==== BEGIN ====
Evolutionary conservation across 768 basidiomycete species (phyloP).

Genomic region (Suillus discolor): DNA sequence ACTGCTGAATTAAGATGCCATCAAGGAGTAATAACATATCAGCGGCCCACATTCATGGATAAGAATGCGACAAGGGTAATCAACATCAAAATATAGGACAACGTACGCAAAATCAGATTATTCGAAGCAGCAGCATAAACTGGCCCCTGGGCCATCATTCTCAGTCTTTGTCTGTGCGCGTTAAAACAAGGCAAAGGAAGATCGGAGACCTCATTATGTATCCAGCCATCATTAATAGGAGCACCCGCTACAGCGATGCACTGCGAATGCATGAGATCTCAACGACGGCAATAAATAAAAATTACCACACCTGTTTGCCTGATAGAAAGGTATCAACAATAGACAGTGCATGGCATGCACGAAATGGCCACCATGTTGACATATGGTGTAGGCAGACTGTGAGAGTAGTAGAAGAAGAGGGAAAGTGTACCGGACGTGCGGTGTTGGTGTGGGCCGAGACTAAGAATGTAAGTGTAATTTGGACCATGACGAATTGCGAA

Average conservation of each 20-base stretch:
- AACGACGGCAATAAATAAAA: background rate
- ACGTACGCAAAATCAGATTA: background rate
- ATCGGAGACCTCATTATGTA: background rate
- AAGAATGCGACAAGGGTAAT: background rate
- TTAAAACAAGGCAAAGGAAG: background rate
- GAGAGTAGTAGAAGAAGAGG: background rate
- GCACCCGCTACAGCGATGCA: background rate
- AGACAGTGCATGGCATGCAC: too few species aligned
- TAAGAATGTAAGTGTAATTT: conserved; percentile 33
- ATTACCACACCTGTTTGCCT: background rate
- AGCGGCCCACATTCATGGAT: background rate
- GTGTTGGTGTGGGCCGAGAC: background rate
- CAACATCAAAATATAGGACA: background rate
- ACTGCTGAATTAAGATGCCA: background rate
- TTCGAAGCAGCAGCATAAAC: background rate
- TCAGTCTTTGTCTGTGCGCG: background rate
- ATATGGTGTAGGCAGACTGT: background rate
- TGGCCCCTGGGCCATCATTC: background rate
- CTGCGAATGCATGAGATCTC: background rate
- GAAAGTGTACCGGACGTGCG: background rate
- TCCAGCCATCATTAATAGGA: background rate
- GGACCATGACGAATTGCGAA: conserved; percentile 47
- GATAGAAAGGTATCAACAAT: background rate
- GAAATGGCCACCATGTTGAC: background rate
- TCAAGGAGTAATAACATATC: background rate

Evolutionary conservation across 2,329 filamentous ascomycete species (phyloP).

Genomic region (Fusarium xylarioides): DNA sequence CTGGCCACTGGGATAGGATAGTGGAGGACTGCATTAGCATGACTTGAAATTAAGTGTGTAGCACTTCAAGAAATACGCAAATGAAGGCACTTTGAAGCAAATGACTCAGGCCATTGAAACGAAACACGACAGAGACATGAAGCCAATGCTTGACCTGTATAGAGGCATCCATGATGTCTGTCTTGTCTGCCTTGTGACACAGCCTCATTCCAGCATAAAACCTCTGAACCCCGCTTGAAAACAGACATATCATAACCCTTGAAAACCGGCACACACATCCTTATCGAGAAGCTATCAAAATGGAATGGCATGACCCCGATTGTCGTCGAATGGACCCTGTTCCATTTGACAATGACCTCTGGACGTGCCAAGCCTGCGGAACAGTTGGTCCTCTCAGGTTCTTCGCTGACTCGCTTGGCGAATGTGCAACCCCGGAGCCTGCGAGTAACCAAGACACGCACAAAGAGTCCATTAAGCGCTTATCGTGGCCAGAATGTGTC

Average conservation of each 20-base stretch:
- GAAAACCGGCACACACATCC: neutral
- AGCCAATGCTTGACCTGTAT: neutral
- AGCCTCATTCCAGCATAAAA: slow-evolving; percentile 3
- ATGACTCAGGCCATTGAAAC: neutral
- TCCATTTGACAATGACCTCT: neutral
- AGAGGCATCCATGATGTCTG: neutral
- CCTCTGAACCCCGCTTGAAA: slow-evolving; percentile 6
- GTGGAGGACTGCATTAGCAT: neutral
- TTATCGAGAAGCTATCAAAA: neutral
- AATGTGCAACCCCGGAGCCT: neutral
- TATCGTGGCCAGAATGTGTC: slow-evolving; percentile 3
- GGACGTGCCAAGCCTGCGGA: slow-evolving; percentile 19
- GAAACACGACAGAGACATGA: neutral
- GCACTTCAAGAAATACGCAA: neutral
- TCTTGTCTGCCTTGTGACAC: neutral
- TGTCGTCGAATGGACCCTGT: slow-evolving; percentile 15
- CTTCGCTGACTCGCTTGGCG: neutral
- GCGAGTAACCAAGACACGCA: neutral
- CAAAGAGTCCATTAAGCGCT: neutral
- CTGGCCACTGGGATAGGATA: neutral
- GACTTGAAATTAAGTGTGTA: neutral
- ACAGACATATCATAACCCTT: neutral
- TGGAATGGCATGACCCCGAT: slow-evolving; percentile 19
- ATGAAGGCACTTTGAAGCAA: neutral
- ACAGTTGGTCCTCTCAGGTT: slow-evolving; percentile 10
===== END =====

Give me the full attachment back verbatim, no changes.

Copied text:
Evolutionary conservation across 768 basidiomycete species (phyloP).

Genomic region (Suillus discolor): DNA sequence ACTGCTGAATTAAGATGCCATCAAGGAGTAATAACATATCAGCGGCCCACATTCATGGATAAGAATGCGACAAGGGTAATCAACATCAAAATATAGGACAACGTACGCAAAATCAGATTATTCGAAGCAGCAGCATAAACTGGCCCCTGGGCCATCATTCTCAGTCTTTGTCTGTGCGCGTTAAAACAAGGCAAAGGAAGATCGGAGACCTCATTATGTATCCAGCCATCATTAATAGGAGCACCCGCTACAGCGATGCACTGCGAATGCATGAGATCTCAACGACGGCAATAAATAAAAATTACCACACCTGTTTGCCTGATAGAAAGGTATCAACAATAGACAGTGCATGGCATGCACGAAATGGCCACCATGTTGACATATGGTGTAGGCAGACTGTGAGAGTAGTAGAAGAAGAGGGAAAGTGTACCGGACGTGCGGTGTTGGTGTGGGCCGAGACTAAGAATGTAAGTGTAATTTGGACCATGACGAATTGCGAA

Average conservation of each 20-base stretch:
- AACGACGGCAATAAATAAAA: background rate
- ACGTACGCAAAATCAGATTA: background rate
- ATCGGAGACCTCATTATGTA: background rate
- AAGAATGCGACAAGGGTAAT: background rate
- TTAAAACAAGGCAAAGGAAG: background rate
- GAGAGTAGTAGAAGAAGAGG: background rate
- GCACCCGCTACAGCGATGCA: background rate
- AGACAGTGCATGGCATGCAC: too few species aligned
- TAAGAATGTAAGTGTAATTT: conserved; percentile 33
- ATTACCACACCTGTTTGCCT: background rate
- AGCGGCCCACATTCATGGAT: background rate
- GTGTTGGTGTGGGCCGAGAC: background rate
- CAACATCAAAATATAGGACA: background rate
- ACTGCTGAATTAAGATGCCA: background rate
- TTCGAAGCAGCAGCATAAAC: background rate
- TCAGTCTTTGTCTGTGCGCG: background rate
- ATATGGTGTAGGCAGACTGT: background rate
- TGGCCCCTGGGCCATCATTC: background rate
- CTGCGAATGCATGAGATCTC: background rate
- GAAAGTGTACCGGACGTGCG: background rate
- TCCAGCCATCATTAATAGGA: background rate
- GGACCATGACGAATTGCGAA: conserved; percentile 47
- GATAGAAAGGTATCAACAAT: background rate
- GAAATGGCCACCATGTTGAC: background rate
- TCAAGGAGTAATAACATATC: background rate

Evolutionary conservation across 2,329 filamentous ascomycete species (phyloP).

Genomic region (Fusarium xylarioides): DNA sequence CTGGCCACTGGGATAGGATAGTGGAGGACTGCATTAGCATGACTTGAAATTAAGTGTGTAGCACTTCAAGAAATACGCAAATGAAGGCACTTTGAAGCAAATGACTCAGGCCATTGAAACGAAACACGACAGAGACATGAAGCCAATGCTTGACCTGTATAGAGGCATCCATGATGTCTGTCTTGTCTGCCTTGTGACACAGCCTCATTCCAGCATAAAACCTCTGAACCCCGCTTGAAAACAGACATATCATAACCCTTGAAAACCGGCACACACATCCTTATCGAGAAGCTATCAAAATGGAATGGCATGACCCCGATTGTCGTCGAATGGACCCTGTTCCATTTGACAATGACCTCTGGACGTGCCAAGCCTGCGGAACAGTTGGTCCTCTCAGGTTCTTCGCTGACTCGCTTGGCGAATGTGCAACCCCGGAGCCTGCGAGTAACCAAGACACGCACAAAGAGTCCATTAAGCGCTTATCGTGGCCAGAATGTGTC

Average conservation of each 20-base stretch:
- GAAAACCGGCACACACATCC: neutral
- AGCCAATGCTTGACCTGTAT: neutral
- AGCCTCATTCCAGCATAAAA: slow-evolving; percentile 3
- ATGACTCAGGCCATTGAAAC: neutral
- TCCATTTGACAATGACCTCT: neutral
- AGAGGCATCCATGATGTCTG: neutral
- CCTCTGAACCCCGCTTGAAA: slow-evolving; percentile 6
- GTGGAGGACTGCATTAGCAT: neutral
- TTATCGAGAAGCTATCAAAA: neutral
- AATGTGCAACCCCGGAGCCT: neutral
- TATCGTGGCCAGAATGTGTC: slow-evolving; percentile 3
- GGACGTGCCAAGCCTGCGGA: slow-evolving; percentile 19
- GAAACACGACAGAGACATGA: neutral
- GCACTTCAAGAAATACGCAA: neutral
- TCTTGTCTGCCTTGTGACAC: neutral
- TGTCGTCGAATGGACCCTGT: slow-evolving; percentile 15
- CTTCGCTGACTCGCTTGGCG: neutral
- GCGAGTAACCAAGACACGCA: neutral
- CAAAGAGTCCATTAAGCGCT: neutral
- CTGGCCACTGGGATAGGATA: neutral
- GACTTGAAATTAAGTGTGTA: neutral
- ACAGACATATCATAACCCTT: neutral
- TGGAATGGCATGACCCCGAT: slow-evolving; percentile 19
- ATGAAGGCACTTTGAAGCAA: neutral
- ACAGTTGGTCCTCTCAGGTT: slow-evolving; percentile 10